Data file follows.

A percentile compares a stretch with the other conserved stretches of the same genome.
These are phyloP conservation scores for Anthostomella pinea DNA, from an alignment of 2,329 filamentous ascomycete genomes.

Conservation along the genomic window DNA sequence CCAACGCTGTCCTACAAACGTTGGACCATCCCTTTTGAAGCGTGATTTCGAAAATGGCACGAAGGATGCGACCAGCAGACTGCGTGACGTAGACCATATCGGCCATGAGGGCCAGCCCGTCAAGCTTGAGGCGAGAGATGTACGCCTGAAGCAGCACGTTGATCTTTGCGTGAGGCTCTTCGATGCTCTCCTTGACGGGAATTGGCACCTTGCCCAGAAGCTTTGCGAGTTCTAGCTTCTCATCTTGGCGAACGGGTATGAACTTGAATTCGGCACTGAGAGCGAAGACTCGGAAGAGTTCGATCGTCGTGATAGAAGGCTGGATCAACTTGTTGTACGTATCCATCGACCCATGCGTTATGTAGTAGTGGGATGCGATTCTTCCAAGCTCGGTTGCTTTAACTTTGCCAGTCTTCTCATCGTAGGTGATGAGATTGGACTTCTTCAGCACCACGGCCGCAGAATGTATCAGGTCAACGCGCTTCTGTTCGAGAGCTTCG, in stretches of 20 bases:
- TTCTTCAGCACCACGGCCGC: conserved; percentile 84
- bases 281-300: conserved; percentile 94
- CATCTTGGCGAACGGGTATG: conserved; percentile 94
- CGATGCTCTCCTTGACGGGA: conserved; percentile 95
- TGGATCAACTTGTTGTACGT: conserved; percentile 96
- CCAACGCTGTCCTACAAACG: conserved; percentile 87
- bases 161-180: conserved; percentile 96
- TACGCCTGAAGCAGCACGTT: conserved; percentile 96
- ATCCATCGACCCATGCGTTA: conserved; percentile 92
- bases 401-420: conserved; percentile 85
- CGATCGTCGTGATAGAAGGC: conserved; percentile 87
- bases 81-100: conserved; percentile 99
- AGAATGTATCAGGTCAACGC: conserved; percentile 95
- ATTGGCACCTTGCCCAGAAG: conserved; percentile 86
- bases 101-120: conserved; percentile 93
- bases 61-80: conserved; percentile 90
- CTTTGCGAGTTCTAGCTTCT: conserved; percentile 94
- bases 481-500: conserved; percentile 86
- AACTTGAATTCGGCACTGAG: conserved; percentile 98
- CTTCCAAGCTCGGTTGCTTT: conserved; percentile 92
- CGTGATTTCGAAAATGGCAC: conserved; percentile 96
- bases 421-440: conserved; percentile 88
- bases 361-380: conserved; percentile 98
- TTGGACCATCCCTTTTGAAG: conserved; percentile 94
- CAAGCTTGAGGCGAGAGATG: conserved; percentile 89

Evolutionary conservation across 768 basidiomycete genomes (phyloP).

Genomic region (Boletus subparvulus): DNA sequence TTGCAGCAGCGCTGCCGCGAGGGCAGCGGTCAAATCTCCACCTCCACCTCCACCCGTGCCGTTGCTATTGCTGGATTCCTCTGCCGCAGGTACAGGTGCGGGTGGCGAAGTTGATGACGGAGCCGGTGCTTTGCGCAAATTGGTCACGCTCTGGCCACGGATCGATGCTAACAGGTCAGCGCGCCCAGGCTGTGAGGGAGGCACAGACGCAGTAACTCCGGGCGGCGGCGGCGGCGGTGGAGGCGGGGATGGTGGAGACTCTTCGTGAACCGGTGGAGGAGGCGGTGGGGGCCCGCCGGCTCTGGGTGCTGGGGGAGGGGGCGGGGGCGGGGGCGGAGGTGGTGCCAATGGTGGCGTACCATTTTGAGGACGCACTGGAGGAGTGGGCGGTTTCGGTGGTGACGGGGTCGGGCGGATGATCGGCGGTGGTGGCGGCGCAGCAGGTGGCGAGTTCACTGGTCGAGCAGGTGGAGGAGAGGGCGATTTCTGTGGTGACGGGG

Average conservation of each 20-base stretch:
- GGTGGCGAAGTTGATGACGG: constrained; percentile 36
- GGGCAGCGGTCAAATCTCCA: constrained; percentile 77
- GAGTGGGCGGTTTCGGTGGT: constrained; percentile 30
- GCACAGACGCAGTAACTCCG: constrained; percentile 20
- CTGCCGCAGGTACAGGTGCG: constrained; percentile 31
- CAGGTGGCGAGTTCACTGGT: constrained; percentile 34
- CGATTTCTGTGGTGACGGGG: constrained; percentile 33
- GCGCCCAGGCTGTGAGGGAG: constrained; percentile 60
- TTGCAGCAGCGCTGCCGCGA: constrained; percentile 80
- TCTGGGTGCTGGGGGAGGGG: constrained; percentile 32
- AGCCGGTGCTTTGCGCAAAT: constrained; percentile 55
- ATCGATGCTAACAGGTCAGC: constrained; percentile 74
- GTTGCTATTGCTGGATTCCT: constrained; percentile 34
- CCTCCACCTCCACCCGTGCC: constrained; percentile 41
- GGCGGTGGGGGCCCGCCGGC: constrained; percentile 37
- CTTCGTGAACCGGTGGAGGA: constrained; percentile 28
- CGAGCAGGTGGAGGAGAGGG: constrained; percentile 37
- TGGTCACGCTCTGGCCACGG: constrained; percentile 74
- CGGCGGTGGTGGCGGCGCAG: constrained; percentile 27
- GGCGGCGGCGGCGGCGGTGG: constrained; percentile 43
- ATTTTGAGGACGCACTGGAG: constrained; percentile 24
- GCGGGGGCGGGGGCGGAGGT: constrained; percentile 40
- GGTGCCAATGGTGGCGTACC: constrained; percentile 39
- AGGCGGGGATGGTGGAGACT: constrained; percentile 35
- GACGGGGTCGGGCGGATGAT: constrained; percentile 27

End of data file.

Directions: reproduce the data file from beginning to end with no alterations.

A percentile compares a stretch with the other conserved stretches of the same genome.
These are phyloP conservation scores for Anthostomella pinea DNA, from an alignment of 2,329 filamentous ascomycete genomes.

Conservation along the genomic window DNA sequence CCAACGCTGTCCTACAAACGTTGGACCATCCCTTTTGAAGCGTGATTTCGAAAATGGCACGAAGGATGCGACCAGCAGACTGCGTGACGTAGACCATATCGGCCATGAGGGCCAGCCCGTCAAGCTTGAGGCGAGAGATGTACGCCTGAAGCAGCACGTTGATCTTTGCGTGAGGCTCTTCGATGCTCTCCTTGACGGGAATTGGCACCTTGCCCAGAAGCTTTGCGAGTTCTAGCTTCTCATCTTGGCGAACGGGTATGAACTTGAATTCGGCACTGAGAGCGAAGACTCGGAAGAGTTCGATCGTCGTGATAGAAGGCTGGATCAACTTGTTGTACGTATCCATCGACCCATGCGTTATGTAGTAGTGGGATGCGATTCTTCCAAGCTCGGTTGCTTTAACTTTGCCAGTCTTCTCATCGTAGGTGATGAGATTGGACTTCTTCAGCACCACGGCCGCAGAATGTATCAGGTCAACGCGCTTCTGTTCGAGAGCTTCG, in stretches of 20 bases:
- TTCTTCAGCACCACGGCCGC: conserved; percentile 84
- bases 281-300: conserved; percentile 94
- CATCTTGGCGAACGGGTATG: conserved; percentile 94
- CGATGCTCTCCTTGACGGGA: conserved; percentile 95
- TGGATCAACTTGTTGTACGT: conserved; percentile 96
- CCAACGCTGTCCTACAAACG: conserved; percentile 87
- bases 161-180: conserved; percentile 96
- TACGCCTGAAGCAGCACGTT: conserved; percentile 96
- ATCCATCGACCCATGCGTTA: conserved; percentile 92
- bases 401-420: conserved; percentile 85
- CGATCGTCGTGATAGAAGGC: conserved; percentile 87
- bases 81-100: conserved; percentile 99
- AGAATGTATCAGGTCAACGC: conserved; percentile 95
- ATTGGCACCTTGCCCAGAAG: conserved; percentile 86
- bases 101-120: conserved; percentile 93
- bases 61-80: conserved; percentile 90
- CTTTGCGAGTTCTAGCTTCT: conserved; percentile 94
- bases 481-500: conserved; percentile 86
- AACTTGAATTCGGCACTGAG: conserved; percentile 98
- CTTCCAAGCTCGGTTGCTTT: conserved; percentile 92
- CGTGATTTCGAAAATGGCAC: conserved; percentile 96
- bases 421-440: conserved; percentile 88
- bases 361-380: conserved; percentile 98
- TTGGACCATCCCTTTTGAAG: conserved; percentile 94
- CAAGCTTGAGGCGAGAGATG: conserved; percentile 89

Evolutionary conservation across 768 basidiomycete genomes (phyloP).

Genomic region (Boletus subparvulus): DNA sequence TTGCAGCAGCGCTGCCGCGAGGGCAGCGGTCAAATCTCCACCTCCACCTCCACCCGTGCCGTTGCTATTGCTGGATTCCTCTGCCGCAGGTACAGGTGCGGGTGGCGAAGTTGATGACGGAGCCGGTGCTTTGCGCAAATTGGTCACGCTCTGGCCACGGATCGATGCTAACAGGTCAGCGCGCCCAGGCTGTGAGGGAGGCACAGACGCAGTAACTCCGGGCGGCGGCGGCGGCGGTGGAGGCGGGGATGGTGGAGACTCTTCGTGAACCGGTGGAGGAGGCGGTGGGGGCCCGCCGGCTCTGGGTGCTGGGGGAGGGGGCGGGGGCGGGGGCGGAGGTGGTGCCAATGGTGGCGTACCATTTTGAGGACGCACTGGAGGAGTGGGCGGTTTCGGTGGTGACGGGGTCGGGCGGATGATCGGCGGTGGTGGCGGCGCAGCAGGTGGCGAGTTCACTGGTCGAGCAGGTGGAGGAGAGGGCGATTTCTGTGGTGACGGGG

Average conservation of each 20-base stretch:
- GGTGGCGAAGTTGATGACGG: constrained; percentile 36
- GGGCAGCGGTCAAATCTCCA: constrained; percentile 77
- GAGTGGGCGGTTTCGGTGGT: constrained; percentile 30
- GCACAGACGCAGTAACTCCG: constrained; percentile 20
- CTGCCGCAGGTACAGGTGCG: constrained; percentile 31
- CAGGTGGCGAGTTCACTGGT: constrained; percentile 34
- CGATTTCTGTGGTGACGGGG: constrained; percentile 33
- GCGCCCAGGCTGTGAGGGAG: constrained; percentile 60
- TTGCAGCAGCGCTGCCGCGA: constrained; percentile 80
- TCTGGGTGCTGGGGGAGGGG: constrained; percentile 32
- AGCCGGTGCTTTGCGCAAAT: constrained; percentile 55
- ATCGATGCTAACAGGTCAGC: constrained; percentile 74
- GTTGCTATTGCTGGATTCCT: constrained; percentile 34
- CCTCCACCTCCACCCGTGCC: constrained; percentile 41
- GGCGGTGGGGGCCCGCCGGC: constrained; percentile 37
- CTTCGTGAACCGGTGGAGGA: constrained; percentile 28
- CGAGCAGGTGGAGGAGAGGG: constrained; percentile 37
- TGGTCACGCTCTGGCCACGG: constrained; percentile 74
- CGGCGGTGGTGGCGGCGCAG: constrained; percentile 27
- GGCGGCGGCGGCGGCGGTGG: constrained; percentile 43
- ATTTTGAGGACGCACTGGAG: constrained; percentile 24
- GCGGGGGCGGGGGCGGAGGT: constrained; percentile 40
- GGTGCCAATGGTGGCGTACC: constrained; percentile 39
- AGGCGGGGATGGTGGAGACT: constrained; percentile 35
- GACGGGGTCGGGCGGATGAT: constrained; percentile 27